Wreaths as a symbol of commemoration in Australia

 

Wreaths are flowers and leaves woven into a circle. They are traditionally laid on graves and memorials in memory of the dead. We often lay 'Anzac wreaths' at war memorials as a way to remember those who have lost their lives serving Australia in wars, conflicts and peacekeeping operations.

History of its symbolism

In ancient times, the Romans used a wreath of laurel leaves to symbolise bravery, strength and triumph. Its meaning can be traced back to Greek mythology.

Since the reign of Queen Victoria in the 1800s, wreaths of flowers have been laid on graves in the United Kingdom and other countries of the British Empire. Woven into a circle, they represent life and resurrection.

Since World War I, wreaths have been laid at memorials to remember those Australians who died in service during wars, conflicts and peacekeeping operations.

A woman holds a wreath and looks at a wall with names.

A mourner lays a wreath at the Menin Gate, circa 1930. This is an Australian section of the stone panels where more than 6195 men of the AIF who lost their lives in Belgium in World War I and have ‘no known grave’ are listed. Beneath her wreath is the name ‘Fraser TH’. Sergeant Thomas Fraser, 2nd Pioneer Battalion AIF, was killed by a shell on the evening of 15 September 1917 whilst working on one of the plank roads leading off the Menin Road towards Westhoek Ridge. Buried initially beneath a wooden cross, his grave was subsequently lost, and Fraser’s remains lie to this day … in Flander’s fields. (Foto Daniel, collection of the Stedelijke Musea, Ieper)

On Anzac Day (25 April), we often call them 'Anzac wreaths'. However, they can also be referred to as 'remembrance wreaths'.

What it means to us today

An Anzac wreath is usually shaped like a teardrop, called a 'chaplet'. This shape signifies the tears that we shed in grief. You can also use a simpler circular shape.

The poppy flower, commonly associated with Remembrance Day (11 November), has become a popular addition to wreaths on Anzac Day.

In a professionally made remembrance wreath, florists often use:

  • laurel - for glory and victory
  • rosemary - for remembrance
  • the colour purple - for mourning, spirituality and ceremony
  • red poppies - for the sacrifice of shed blood (usually one poppy for each of the armed services: navy, army, air force)
A large stone memorial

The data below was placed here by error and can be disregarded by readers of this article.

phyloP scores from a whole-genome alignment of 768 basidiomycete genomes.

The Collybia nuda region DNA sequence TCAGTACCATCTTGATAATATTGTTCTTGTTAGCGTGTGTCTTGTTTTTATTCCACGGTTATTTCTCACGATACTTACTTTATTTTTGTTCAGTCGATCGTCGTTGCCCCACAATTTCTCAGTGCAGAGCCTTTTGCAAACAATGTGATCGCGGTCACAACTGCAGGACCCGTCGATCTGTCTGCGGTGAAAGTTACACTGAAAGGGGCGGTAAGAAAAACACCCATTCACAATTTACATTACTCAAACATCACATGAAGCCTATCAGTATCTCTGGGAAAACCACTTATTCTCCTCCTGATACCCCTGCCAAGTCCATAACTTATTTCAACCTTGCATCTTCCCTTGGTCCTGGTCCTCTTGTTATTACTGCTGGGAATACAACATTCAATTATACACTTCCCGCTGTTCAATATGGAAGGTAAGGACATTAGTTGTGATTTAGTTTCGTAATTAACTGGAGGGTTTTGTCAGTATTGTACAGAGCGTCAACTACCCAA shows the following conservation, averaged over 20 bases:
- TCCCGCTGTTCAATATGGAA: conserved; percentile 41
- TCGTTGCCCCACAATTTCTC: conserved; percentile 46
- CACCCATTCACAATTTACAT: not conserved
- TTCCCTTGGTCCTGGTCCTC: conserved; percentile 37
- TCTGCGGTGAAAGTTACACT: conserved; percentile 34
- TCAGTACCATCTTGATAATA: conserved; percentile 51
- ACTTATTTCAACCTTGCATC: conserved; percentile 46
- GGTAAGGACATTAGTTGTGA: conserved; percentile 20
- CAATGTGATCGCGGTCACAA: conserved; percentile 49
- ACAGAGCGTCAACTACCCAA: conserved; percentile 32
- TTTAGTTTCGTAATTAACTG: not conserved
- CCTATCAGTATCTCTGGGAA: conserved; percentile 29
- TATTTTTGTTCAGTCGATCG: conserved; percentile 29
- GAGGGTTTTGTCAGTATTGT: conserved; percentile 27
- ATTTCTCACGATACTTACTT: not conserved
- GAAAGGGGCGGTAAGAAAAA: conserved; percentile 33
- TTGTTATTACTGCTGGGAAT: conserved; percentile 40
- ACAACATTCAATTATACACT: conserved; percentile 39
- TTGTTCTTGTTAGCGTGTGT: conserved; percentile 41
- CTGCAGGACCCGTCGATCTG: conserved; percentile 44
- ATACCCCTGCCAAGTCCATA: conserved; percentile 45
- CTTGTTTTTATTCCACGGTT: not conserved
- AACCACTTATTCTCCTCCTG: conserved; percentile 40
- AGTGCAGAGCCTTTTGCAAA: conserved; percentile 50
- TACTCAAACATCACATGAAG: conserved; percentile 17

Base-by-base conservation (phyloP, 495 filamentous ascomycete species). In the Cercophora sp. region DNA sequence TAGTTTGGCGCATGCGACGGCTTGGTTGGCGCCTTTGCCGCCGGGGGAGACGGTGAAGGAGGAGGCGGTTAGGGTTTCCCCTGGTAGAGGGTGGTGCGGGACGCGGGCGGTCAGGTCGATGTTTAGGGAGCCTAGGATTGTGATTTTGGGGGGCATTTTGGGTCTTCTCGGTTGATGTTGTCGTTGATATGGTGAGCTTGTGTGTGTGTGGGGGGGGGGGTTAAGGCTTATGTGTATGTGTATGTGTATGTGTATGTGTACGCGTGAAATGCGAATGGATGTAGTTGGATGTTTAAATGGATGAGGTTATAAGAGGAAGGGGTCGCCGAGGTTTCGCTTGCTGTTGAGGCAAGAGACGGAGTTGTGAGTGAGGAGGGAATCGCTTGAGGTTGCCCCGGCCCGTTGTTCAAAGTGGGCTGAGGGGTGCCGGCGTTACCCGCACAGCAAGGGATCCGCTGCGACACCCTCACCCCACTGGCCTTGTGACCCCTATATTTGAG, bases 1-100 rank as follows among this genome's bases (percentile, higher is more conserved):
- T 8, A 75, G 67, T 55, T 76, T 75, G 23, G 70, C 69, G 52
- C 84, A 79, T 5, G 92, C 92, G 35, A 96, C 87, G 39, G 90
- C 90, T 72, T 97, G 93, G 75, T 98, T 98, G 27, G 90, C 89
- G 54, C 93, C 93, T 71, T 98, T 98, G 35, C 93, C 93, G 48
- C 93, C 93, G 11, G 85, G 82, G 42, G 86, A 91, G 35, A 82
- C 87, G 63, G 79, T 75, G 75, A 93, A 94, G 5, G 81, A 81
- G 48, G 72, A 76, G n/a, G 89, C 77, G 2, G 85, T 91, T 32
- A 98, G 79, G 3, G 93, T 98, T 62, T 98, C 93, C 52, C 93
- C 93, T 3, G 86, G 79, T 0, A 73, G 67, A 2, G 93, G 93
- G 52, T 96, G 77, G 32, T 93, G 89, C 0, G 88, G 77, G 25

A memorial obelisk in South Perth dedicated to all those who served Australia in wars and conflicts, Remembrance Day 2019

Engage more with this topic

Watch our 1-minute video, which supports learning in the Here They Come big book for primary school students.

This video is part of a series of videos developed for the Here they come—A day to remember publication. It focuses on wreaths.

At the Tomb of the Unknown Soldier in Canberra, visiting schools can book a free School Wreath Laying Ceremony.

Make a remembrance wreath

Follow these instructions to make a wreath for Anzac Day or Remembrance Day.

You'll need:

  • wreath-shaped polystyrene (chaplet or ring)
  • leaves of laurel, camellia or 'Little Gem' magnolia (or paper leaves)
  • green wreath wrap or ribbon
  • purple ribbon
  • artificial red poppies
  • sprigs of rosemary
  • glue
  • cardboard
  • black pen

What to do:

  1. Cover the base shape with wreath wrap or ribbon and secure it with glue.
  2. Add the leaves in layers, starting from the top, with the pointy ends of the leaves pointing upwards (all in the same direction).
  3. Add the three poppies in a small cluster at the bottom of the wreath.
  4. Add the sprig of rosemary.
  5. Place the purple ribbon on the wreath. It should start high on the left side of the wreath and finish low on the right side. This symbolises the sun rising in the east and setting in the west.
  6. Add a small card with the words 'We will remember them' or 'Lest we forget'.

Other ideas:

  • Gather flowers that are native to your local region to decorate the wreath.
  • For something a little different, make a rosemary wreath with branches of rosemary and gum nuts.
  • Make a hand wreath of green cardboard hands traced from the members of your class or family.

Pinterest has wealth of art and craft ideas to help you make a wreath at home or in the classroom.


Last updated: 9 November 2020

Cite this page

DVA (Department of Veterans' Affairs) (2020), Wreaths as a symbol of commemoration in Australia, DVA Anzac Portal, accessed 4 December 2020, http://anzacportal.dva.gov.au/commemoration/symbols-commemoration/wreaths-symbol-commemoration-australia
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